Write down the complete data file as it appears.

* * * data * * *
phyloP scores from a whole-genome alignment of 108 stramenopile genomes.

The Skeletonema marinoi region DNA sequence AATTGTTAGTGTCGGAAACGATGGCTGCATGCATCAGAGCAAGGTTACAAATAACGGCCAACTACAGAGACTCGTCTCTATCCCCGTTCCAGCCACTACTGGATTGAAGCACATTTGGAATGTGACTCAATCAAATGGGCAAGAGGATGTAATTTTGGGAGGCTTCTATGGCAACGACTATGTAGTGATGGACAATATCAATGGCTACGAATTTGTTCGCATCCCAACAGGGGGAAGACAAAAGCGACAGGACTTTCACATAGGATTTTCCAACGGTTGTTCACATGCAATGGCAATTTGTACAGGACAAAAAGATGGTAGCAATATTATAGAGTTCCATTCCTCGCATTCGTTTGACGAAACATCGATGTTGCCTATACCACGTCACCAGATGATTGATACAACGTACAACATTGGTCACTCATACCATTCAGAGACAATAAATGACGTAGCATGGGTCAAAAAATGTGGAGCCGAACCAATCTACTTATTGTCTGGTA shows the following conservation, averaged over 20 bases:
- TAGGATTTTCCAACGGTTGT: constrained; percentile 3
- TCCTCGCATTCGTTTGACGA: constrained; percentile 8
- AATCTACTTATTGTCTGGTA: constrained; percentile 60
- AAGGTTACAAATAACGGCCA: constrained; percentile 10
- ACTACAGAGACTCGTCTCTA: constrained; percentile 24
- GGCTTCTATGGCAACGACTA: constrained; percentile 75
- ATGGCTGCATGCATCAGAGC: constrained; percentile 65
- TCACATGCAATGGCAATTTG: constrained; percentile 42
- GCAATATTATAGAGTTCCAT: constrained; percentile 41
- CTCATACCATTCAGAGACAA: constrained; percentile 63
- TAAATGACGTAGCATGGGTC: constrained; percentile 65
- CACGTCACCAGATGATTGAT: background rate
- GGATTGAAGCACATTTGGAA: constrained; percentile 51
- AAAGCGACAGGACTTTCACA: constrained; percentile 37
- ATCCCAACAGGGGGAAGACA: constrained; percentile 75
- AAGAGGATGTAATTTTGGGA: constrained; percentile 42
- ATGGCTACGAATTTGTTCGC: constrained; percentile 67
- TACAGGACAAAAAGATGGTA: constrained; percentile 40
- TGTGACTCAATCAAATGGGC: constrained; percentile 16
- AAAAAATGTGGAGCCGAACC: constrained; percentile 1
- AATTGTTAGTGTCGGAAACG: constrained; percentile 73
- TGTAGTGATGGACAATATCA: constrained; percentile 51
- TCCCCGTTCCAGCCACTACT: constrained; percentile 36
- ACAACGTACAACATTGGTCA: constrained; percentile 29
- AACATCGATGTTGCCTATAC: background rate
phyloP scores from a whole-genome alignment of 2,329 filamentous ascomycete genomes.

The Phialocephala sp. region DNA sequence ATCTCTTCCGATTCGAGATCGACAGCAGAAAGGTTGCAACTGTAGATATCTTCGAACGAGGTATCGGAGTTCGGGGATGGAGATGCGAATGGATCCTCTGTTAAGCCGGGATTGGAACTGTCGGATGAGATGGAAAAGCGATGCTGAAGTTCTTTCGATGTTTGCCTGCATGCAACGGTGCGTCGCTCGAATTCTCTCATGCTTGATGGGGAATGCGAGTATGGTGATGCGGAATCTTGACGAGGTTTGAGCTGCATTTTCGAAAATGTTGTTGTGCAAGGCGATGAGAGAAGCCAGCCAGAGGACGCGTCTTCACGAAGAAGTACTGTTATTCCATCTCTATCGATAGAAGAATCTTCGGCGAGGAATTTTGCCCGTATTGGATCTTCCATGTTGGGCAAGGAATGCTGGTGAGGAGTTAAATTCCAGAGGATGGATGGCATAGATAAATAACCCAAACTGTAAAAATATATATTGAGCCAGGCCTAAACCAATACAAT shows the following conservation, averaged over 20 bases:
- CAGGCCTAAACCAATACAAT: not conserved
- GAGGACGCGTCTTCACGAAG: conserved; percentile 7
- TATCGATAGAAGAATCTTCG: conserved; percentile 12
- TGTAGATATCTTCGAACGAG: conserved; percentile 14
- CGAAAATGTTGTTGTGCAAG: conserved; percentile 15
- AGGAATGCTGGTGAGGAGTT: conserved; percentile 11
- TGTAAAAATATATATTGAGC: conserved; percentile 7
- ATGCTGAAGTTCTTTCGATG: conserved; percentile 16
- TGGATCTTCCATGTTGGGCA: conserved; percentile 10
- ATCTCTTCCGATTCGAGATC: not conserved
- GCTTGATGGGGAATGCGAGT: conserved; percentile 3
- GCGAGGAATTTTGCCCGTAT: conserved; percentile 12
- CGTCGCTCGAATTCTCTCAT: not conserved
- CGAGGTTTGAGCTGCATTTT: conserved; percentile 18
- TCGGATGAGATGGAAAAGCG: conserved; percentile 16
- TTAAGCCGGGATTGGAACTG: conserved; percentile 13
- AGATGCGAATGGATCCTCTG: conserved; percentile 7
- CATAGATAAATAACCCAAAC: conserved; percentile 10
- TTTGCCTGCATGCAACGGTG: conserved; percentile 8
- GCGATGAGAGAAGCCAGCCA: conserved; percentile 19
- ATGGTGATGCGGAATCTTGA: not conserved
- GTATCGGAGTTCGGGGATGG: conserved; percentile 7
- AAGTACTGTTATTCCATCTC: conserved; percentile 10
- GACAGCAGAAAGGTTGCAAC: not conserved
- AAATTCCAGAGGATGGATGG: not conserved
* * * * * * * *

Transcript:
phyloP scores from a whole-genome alignment of 108 stramenopile genomes.

The Skeletonema marinoi region DNA sequence AATTGTTAGTGTCGGAAACGATGGCTGCATGCATCAGAGCAAGGTTACAAATAACGGCCAACTACAGAGACTCGTCTCTATCCCCGTTCCAGCCACTACTGGATTGAAGCACATTTGGAATGTGACTCAATCAAATGGGCAAGAGGATGTAATTTTGGGAGGCTTCTATGGCAACGACTATGTAGTGATGGACAATATCAATGGCTACGAATTTGTTCGCATCCCAACAGGGGGAAGACAAAAGCGACAGGACTTTCACATAGGATTTTCCAACGGTTGTTCACATGCAATGGCAATTTGTACAGGACAAAAAGATGGTAGCAATATTATAGAGTTCCATTCCTCGCATTCGTTTGACGAAACATCGATGTTGCCTATACCACGTCACCAGATGATTGATACAACGTACAACATTGGTCACTCATACCATTCAGAGACAATAAATGACGTAGCATGGGTCAAAAAATGTGGAGCCGAACCAATCTACTTATTGTCTGGTA shows the following conservation, averaged over 20 bases:
- TAGGATTTTCCAACGGTTGT: constrained; percentile 3
- TCCTCGCATTCGTTTGACGA: constrained; percentile 8
- AATCTACTTATTGTCTGGTA: constrained; percentile 60
- AAGGTTACAAATAACGGCCA: constrained; percentile 10
- ACTACAGAGACTCGTCTCTA: constrained; percentile 24
- GGCTTCTATGGCAACGACTA: constrained; percentile 75
- ATGGCTGCATGCATCAGAGC: constrained; percentile 65
- TCACATGCAATGGCAATTTG: constrained; percentile 42
- GCAATATTATAGAGTTCCAT: constrained; percentile 41
- CTCATACCATTCAGAGACAA: constrained; percentile 63
- TAAATGACGTAGCATGGGTC: constrained; percentile 65
- CACGTCACCAGATGATTGAT: background rate
- GGATTGAAGCACATTTGGAA: constrained; percentile 51
- AAAGCGACAGGACTTTCACA: constrained; percentile 37
- ATCCCAACAGGGGGAAGACA: constrained; percentile 75
- AAGAGGATGTAATTTTGGGA: constrained; percentile 42
- ATGGCTACGAATTTGTTCGC: constrained; percentile 67
- TACAGGACAAAAAGATGGTA: constrained; percentile 40
- TGTGACTCAATCAAATGGGC: constrained; percentile 16
- AAAAAATGTGGAGCCGAACC: constrained; percentile 1
- AATTGTTAGTGTCGGAAACG: constrained; percentile 73
- TGTAGTGATGGACAATATCA: constrained; percentile 51
- TCCCCGTTCCAGCCACTACT: constrained; percentile 36
- ACAACGTACAACATTGGTCA: constrained; percentile 29
- AACATCGATGTTGCCTATAC: background rate
phyloP scores from a whole-genome alignment of 2,329 filamentous ascomycete genomes.

The Phialocephala sp. region DNA sequence ATCTCTTCCGATTCGAGATCGACAGCAGAAAGGTTGCAACTGTAGATATCTTCGAACGAGGTATCGGAGTTCGGGGATGGAGATGCGAATGGATCCTCTGTTAAGCCGGGATTGGAACTGTCGGATGAGATGGAAAAGCGATGCTGAAGTTCTTTCGATGTTTGCCTGCATGCAACGGTGCGTCGCTCGAATTCTCTCATGCTTGATGGGGAATGCGAGTATGGTGATGCGGAATCTTGACGAGGTTTGAGCTGCATTTTCGAAAATGTTGTTGTGCAAGGCGATGAGAGAAGCCAGCCAGAGGACGCGTCTTCACGAAGAAGTACTGTTATTCCATCTCTATCGATAGAAGAATCTTCGGCGAGGAATTTTGCCCGTATTGGATCTTCCATGTTGGGCAAGGAATGCTGGTGAGGAGTTAAATTCCAGAGGATGGATGGCATAGATAAATAACCCAAACTGTAAAAATATATATTGAGCCAGGCCTAAACCAATACAAT shows the following conservation, averaged over 20 bases:
- CAGGCCTAAACCAATACAAT: not conserved
- GAGGACGCGTCTTCACGAAG: conserved; percentile 7
- TATCGATAGAAGAATCTTCG: conserved; percentile 12
- TGTAGATATCTTCGAACGAG: conserved; percentile 14
- CGAAAATGTTGTTGTGCAAG: conserved; percentile 15
- AGGAATGCTGGTGAGGAGTT: conserved; percentile 11
- TGTAAAAATATATATTGAGC: conserved; percentile 7
- ATGCTGAAGTTCTTTCGATG: conserved; percentile 16
- TGGATCTTCCATGTTGGGCA: conserved; percentile 10
- ATCTCTTCCGATTCGAGATC: not conserved
- GCTTGATGGGGAATGCGAGT: conserved; percentile 3
- GCGAGGAATTTTGCCCGTAT: conserved; percentile 12
- CGTCGCTCGAATTCTCTCAT: not conserved
- CGAGGTTTGAGCTGCATTTT: conserved; percentile 18
- TCGGATGAGATGGAAAAGCG: conserved; percentile 16
- TTAAGCCGGGATTGGAACTG: conserved; percentile 13
- AGATGCGAATGGATCCTCTG: conserved; percentile 7
- CATAGATAAATAACCCAAAC: conserved; percentile 10
- TTTGCCTGCATGCAACGGTG: conserved; percentile 8
- GCGATGAGAGAAGCCAGCCA: conserved; percentile 19
- ATGGTGATGCGGAATCTTGA: not conserved
- GTATCGGAGTTCGGGGATGG: conserved; percentile 7
- AAGTACTGTTATTCCATCTC: conserved; percentile 10
- GACAGCAGAAAGGTTGCAAC: not conserved
- AAATTCCAGAGGATGGATGG: not conserved